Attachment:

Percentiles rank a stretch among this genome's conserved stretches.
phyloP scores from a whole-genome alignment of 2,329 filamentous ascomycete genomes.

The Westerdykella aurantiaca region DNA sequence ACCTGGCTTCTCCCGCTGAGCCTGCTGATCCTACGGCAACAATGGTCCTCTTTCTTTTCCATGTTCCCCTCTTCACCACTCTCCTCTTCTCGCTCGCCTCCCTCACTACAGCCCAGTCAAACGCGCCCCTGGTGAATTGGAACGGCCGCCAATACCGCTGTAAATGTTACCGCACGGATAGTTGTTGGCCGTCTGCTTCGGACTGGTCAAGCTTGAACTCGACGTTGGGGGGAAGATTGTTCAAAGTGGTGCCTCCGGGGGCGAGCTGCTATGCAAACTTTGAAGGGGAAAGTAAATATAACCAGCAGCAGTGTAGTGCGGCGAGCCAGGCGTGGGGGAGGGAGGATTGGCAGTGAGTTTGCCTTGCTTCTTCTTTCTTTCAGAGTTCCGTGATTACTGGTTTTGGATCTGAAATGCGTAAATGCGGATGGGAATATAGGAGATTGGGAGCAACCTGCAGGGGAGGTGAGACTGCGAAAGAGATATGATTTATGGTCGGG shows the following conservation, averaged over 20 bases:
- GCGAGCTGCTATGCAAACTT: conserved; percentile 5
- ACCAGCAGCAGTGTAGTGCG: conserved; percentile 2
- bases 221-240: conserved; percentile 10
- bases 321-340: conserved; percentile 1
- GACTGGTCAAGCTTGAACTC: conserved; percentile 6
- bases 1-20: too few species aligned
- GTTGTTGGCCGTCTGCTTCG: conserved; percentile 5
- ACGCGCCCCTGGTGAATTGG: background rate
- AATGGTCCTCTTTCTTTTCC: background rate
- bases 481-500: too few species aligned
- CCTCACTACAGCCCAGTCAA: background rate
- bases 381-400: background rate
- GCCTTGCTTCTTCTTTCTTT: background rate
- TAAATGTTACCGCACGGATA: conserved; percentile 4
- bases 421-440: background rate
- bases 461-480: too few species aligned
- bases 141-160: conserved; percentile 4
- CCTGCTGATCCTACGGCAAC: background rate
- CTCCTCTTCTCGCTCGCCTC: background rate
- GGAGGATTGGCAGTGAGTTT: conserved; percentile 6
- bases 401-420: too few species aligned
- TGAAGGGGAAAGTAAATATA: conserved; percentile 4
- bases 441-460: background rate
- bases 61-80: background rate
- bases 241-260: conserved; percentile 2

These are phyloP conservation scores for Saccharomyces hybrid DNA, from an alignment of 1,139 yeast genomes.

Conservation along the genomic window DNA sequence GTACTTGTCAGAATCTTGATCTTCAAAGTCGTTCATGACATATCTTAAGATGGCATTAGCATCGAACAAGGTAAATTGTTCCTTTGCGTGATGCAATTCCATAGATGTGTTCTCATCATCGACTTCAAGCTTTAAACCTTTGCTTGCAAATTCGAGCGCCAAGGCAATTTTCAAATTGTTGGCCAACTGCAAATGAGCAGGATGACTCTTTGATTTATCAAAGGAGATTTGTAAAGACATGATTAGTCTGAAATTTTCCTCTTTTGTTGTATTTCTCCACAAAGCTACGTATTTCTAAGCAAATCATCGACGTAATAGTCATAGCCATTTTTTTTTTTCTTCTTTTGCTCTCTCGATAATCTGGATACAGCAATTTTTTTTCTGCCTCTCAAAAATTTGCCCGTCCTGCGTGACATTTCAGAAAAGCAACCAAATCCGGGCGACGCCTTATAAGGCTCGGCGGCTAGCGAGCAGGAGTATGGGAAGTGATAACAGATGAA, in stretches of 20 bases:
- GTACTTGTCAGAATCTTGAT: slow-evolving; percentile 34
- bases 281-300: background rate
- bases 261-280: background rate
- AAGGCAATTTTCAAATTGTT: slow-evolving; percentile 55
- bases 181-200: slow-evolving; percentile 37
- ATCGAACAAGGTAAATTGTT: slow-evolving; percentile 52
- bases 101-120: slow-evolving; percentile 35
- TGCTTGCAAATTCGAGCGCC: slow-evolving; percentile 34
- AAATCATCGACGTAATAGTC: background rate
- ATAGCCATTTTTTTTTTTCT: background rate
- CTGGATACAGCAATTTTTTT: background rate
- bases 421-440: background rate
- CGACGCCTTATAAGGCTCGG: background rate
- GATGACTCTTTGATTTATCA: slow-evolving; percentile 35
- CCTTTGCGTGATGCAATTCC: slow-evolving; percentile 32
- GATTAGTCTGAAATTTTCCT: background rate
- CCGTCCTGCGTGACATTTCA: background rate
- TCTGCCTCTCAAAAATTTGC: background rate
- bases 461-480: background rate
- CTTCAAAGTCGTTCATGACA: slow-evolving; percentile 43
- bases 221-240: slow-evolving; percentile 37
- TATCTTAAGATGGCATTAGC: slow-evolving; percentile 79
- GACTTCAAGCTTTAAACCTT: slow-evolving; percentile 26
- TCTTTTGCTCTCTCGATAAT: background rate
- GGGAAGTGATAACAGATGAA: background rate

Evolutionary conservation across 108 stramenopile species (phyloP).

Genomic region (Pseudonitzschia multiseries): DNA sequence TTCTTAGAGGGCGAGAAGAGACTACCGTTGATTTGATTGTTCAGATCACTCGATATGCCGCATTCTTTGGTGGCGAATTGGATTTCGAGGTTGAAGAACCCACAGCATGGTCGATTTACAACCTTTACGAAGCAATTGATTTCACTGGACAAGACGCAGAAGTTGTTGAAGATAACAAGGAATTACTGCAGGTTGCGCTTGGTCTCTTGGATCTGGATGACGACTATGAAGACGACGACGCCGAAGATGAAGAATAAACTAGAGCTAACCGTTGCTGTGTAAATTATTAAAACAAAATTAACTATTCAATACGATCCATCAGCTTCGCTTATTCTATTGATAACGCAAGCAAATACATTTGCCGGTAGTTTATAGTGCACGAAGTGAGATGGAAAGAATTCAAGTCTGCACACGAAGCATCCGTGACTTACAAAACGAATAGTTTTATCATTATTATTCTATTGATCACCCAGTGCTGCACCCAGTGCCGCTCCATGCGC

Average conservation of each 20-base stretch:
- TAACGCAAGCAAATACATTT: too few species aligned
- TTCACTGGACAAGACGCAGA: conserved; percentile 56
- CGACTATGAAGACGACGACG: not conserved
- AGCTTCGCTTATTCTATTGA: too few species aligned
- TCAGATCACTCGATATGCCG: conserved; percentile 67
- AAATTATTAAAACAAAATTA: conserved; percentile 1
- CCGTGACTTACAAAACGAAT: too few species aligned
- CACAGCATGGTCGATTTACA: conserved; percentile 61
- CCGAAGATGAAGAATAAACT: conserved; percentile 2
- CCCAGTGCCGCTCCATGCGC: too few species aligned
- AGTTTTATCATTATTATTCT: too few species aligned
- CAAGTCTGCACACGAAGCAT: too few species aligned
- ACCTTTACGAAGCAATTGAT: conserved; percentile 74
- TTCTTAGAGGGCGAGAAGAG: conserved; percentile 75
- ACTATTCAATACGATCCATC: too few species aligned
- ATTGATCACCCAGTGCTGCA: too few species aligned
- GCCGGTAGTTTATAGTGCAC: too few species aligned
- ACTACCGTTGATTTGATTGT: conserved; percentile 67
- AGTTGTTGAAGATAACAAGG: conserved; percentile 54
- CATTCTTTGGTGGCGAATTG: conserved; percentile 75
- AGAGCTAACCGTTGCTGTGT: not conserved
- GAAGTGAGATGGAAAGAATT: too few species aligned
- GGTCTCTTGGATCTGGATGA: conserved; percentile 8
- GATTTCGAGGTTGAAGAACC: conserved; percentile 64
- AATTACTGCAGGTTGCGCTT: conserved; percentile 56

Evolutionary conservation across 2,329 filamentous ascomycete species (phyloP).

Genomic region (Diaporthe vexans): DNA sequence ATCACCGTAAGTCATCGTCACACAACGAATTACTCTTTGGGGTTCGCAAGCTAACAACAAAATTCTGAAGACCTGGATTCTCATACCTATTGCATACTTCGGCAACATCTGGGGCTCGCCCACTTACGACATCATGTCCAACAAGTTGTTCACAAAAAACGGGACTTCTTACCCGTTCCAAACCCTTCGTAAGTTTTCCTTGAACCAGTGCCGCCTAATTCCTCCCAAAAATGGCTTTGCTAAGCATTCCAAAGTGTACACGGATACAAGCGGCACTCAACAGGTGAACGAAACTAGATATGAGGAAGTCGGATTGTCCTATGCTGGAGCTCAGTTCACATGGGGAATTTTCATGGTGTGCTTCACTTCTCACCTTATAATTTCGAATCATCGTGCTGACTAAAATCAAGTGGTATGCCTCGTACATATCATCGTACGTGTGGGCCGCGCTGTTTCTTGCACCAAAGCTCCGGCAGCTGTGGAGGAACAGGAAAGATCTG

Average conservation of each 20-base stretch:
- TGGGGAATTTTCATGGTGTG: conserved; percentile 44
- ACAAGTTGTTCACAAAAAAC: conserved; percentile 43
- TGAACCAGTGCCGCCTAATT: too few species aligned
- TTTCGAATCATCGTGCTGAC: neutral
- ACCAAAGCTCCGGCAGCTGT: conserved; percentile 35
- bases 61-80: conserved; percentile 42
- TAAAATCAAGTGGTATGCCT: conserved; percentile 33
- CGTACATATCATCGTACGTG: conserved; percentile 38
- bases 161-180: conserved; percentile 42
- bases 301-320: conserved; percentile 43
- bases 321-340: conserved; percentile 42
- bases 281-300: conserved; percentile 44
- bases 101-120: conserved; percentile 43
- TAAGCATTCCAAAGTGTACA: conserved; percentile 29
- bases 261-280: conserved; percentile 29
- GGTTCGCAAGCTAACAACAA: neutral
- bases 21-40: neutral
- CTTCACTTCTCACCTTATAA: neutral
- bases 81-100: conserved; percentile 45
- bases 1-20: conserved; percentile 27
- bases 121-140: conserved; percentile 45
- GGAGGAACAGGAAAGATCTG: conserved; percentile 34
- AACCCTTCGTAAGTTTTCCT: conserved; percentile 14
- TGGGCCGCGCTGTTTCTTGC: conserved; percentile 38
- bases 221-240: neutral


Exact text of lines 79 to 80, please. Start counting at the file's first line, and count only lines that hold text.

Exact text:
- AGAGCTAACCGTTGCTGTGT: not conserved
- GAAGTGAGATGGAAAGAATT: too few species aligned